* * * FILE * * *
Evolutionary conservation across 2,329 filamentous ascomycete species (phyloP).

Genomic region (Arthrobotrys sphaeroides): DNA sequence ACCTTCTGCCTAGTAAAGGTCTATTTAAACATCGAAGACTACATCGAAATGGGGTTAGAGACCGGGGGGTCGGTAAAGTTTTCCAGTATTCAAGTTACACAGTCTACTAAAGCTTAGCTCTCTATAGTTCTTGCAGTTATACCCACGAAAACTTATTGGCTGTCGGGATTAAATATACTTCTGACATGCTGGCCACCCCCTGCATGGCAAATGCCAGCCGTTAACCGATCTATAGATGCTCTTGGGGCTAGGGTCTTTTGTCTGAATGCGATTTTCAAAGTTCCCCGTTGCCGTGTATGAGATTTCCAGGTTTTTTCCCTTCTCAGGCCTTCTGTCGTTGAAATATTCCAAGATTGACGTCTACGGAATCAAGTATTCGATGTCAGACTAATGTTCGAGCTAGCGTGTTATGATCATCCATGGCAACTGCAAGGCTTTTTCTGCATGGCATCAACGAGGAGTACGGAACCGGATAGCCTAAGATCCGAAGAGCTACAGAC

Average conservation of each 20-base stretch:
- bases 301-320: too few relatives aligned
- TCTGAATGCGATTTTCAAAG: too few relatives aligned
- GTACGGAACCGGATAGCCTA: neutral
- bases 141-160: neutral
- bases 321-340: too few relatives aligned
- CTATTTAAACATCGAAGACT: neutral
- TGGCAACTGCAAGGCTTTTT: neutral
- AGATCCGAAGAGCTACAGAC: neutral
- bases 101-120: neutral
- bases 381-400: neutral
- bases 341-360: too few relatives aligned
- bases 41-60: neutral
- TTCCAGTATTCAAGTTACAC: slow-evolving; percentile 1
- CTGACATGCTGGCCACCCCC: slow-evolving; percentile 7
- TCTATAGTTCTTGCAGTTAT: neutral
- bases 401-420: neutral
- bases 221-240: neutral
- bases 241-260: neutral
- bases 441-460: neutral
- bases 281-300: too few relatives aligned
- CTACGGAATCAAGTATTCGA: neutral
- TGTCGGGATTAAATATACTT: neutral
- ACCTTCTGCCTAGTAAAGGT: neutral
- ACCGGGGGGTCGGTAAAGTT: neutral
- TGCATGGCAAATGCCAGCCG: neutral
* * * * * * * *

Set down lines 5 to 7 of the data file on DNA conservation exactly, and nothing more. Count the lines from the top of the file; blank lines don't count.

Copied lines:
- TCTGAATGCGATTTTCAAAG: too few relatives aligned
- GTACGGAACCGGATAGCCTA: neutral
- bases 141-160: neutral